Why an American and an Afghan are optimistic about Afghanistan’s future

A man dances during celebrations for Afghan New Year, or Newroz, in Kabul on March 21, 2015.

The news from Afghanistan is frequently depressing, but a former American official and an Afghan citizen both say there are reasons to hope.

"There are still very real security threats from the Taliban insurgency and so forth, but [there's] progress in terms of finally having a government we can work with and that's seen as legitimate by the Afghan people," says Michèle Flournoy, a former under secretary of defense in the Obama administration. "[There's] progress in health, economics, women's rights and so forth

The country's new government has been a key to that progress. The relationship between notoriously corrupt former Afghan President Hamid Karzai and the United States soured in recent years, but Karzai was replaced last fall by Ashraf Ghani in Afghanistan's first-ever democratic transition.

Flournoy says Ghani's adminstration, unlike Karzai's, is one "that wants to do the right thing, is increasingly building the capability to do the right thing. What we know from Afghanistan's history is when good government has the support of the international community, it can do very well and help the country make progress."

Afghans like Omar Sharifi, currently a Ph.D. student at Boston University, share that optimism.

“A lot of things in Afghanistan have completely changed in the last 12 years,” Sharifi says. “Not only the landscape, but the people and the mentality. There are a lot of achievements. … So when I look back, despite all the troubles, how much [has] been achieved, I am very hopeful.”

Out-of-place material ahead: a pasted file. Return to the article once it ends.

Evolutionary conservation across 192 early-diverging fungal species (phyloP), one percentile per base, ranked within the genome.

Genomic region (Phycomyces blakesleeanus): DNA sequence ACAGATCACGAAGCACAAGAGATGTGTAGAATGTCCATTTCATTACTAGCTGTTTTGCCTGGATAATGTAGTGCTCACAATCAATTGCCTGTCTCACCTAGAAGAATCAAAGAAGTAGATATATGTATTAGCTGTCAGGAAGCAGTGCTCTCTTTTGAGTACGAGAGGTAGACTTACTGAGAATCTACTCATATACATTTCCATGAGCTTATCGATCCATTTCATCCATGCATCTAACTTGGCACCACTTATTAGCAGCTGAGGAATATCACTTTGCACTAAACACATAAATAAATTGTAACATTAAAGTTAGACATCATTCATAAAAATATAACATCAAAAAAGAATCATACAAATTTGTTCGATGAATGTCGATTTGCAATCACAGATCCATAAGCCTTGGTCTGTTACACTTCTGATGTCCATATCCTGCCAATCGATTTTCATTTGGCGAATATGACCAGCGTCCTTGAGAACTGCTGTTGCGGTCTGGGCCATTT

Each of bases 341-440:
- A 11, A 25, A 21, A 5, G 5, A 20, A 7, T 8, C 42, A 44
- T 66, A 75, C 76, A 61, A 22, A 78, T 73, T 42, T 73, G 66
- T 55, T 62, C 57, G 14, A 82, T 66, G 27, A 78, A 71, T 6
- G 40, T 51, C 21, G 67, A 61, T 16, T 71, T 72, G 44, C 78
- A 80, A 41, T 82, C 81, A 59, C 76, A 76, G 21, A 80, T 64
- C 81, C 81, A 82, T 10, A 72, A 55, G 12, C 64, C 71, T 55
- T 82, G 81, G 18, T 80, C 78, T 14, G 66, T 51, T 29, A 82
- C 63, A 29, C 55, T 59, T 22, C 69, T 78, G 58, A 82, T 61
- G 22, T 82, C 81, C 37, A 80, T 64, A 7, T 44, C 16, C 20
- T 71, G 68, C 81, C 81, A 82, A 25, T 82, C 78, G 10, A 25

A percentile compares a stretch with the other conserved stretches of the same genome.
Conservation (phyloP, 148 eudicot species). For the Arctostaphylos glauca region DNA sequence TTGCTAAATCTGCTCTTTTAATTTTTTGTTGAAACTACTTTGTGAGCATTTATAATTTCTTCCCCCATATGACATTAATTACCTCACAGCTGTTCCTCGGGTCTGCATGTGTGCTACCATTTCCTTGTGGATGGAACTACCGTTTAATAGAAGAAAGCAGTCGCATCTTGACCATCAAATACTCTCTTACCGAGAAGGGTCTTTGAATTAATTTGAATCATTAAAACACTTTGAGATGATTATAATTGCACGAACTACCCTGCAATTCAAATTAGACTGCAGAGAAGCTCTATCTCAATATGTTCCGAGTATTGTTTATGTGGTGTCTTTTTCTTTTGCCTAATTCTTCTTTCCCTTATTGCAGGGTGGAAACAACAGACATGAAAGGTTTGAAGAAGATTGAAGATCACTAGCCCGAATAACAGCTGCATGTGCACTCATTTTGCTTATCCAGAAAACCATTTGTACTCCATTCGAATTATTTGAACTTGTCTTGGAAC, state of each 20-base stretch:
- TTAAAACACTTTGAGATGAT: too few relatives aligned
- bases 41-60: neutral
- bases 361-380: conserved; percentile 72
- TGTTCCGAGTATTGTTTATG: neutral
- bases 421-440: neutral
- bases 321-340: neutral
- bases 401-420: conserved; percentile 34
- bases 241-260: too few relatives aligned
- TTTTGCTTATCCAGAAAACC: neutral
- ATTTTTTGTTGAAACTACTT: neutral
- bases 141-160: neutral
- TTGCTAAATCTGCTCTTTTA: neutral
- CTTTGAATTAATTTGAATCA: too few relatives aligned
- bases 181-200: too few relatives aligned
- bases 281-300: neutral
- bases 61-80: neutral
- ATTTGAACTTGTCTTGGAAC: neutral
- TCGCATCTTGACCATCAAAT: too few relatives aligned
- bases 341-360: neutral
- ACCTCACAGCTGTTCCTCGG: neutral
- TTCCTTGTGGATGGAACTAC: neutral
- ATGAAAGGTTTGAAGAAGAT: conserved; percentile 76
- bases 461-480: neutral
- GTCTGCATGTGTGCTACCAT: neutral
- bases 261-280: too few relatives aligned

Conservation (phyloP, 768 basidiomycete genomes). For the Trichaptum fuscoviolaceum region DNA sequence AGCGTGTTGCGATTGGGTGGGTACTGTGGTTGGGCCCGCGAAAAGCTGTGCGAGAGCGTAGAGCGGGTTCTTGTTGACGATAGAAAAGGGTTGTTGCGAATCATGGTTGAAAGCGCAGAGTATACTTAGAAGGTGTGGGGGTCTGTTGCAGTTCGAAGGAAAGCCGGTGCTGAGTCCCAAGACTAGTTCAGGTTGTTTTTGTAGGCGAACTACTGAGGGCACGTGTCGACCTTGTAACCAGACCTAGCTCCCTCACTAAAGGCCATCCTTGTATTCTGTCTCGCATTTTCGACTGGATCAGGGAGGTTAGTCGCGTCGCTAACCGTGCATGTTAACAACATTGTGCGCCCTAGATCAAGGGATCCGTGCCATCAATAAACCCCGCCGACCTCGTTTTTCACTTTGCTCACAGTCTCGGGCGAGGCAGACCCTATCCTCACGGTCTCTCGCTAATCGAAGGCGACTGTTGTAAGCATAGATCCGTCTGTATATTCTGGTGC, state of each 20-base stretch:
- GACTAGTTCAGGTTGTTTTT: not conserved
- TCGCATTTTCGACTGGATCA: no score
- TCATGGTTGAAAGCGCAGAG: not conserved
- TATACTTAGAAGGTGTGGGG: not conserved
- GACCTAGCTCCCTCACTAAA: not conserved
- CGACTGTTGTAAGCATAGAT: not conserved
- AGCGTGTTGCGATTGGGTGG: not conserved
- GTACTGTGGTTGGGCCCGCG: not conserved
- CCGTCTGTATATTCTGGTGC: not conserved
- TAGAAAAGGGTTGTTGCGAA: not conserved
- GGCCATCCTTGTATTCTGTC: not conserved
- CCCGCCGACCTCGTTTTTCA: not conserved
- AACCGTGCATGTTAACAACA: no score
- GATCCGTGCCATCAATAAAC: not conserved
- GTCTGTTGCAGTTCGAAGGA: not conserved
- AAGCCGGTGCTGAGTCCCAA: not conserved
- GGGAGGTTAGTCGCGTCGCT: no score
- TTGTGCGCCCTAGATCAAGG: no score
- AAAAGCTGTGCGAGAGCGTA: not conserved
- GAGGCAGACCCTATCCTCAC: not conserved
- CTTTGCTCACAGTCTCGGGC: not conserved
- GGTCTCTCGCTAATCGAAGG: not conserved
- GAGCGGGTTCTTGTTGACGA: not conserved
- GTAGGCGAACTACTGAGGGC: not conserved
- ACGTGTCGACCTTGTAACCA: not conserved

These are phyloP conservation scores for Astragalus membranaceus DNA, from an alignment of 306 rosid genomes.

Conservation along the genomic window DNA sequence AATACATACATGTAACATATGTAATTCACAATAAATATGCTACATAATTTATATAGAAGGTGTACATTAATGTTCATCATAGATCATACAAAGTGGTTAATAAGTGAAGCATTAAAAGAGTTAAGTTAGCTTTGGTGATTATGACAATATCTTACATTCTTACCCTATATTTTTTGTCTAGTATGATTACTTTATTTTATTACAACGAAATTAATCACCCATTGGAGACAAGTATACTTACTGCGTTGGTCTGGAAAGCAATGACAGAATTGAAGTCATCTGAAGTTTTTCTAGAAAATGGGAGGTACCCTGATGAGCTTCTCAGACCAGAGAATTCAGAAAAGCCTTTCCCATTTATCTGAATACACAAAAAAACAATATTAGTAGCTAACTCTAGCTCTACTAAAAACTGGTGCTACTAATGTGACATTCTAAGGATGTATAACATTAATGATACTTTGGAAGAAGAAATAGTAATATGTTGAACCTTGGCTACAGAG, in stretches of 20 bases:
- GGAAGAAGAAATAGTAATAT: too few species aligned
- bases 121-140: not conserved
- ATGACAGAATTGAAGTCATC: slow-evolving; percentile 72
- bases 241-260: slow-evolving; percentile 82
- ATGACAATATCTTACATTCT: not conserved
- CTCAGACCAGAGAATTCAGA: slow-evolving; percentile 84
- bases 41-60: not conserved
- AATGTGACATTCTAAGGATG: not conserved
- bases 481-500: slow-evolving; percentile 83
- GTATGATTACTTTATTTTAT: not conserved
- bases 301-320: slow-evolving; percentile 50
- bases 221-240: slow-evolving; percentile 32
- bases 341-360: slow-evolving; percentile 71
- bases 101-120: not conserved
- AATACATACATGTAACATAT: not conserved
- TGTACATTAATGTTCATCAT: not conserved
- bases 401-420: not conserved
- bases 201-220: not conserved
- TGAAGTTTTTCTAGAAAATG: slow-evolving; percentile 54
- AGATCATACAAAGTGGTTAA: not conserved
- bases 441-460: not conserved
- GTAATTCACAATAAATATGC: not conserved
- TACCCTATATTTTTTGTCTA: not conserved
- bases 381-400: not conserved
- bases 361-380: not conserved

Sharifi plans to go back to Kabul when he’s done with his studies and look for a job with the government or in higher education. He acknowledges that could bring threats from the Taliban, but he has lived through so many wars he says he is not worried by that.

“The Taliban are there, but I don’t see any reason for anyone to panic and say we can’t do anything," he says. "They’re there — and we are there, too.”

But Flournoy cautions that prolonged commitment is necessary if Afghans like Sharifi are to build the country they think is possible. "This is going to be a long-term project," she says. "Afghanistan is one of the least-developed countries of the world, their development arc is going to take many, many years — likely decades.

With two decades of experience in the West, including a stint at the World Bank, Flournoy thinks Ghani is well-suited to build consensus, both in his country and with international partners. But she argues that Washington also needs to stick with Afghanistan for the long haul — even by leaving some soldiers in the country for limited backup.

"Americans are rightly wary of open-ended military commitments," Flournoy says, but she argues that after any war ends "there's always been a sort of tail. Whether it was continued assistance to Europe after World War II, continued assistance and advising to Korea after that conflict came to a close. … This is a very normal thing in security terms that you have some continued advising, assisting relationship with our military supporting the indigenous military and security forces."

But in the end, she says, a military mission won't do the job — and Ghani knows that. "What [Ghani's] asking of the United States, of the international community, is not to fight Afghanistan's battles for it anymore," Flournoy says, "but simply to provide the kind of assistance and support that's necessary for him to keep chipping away and make progress inch by inch, foot by foot over time."

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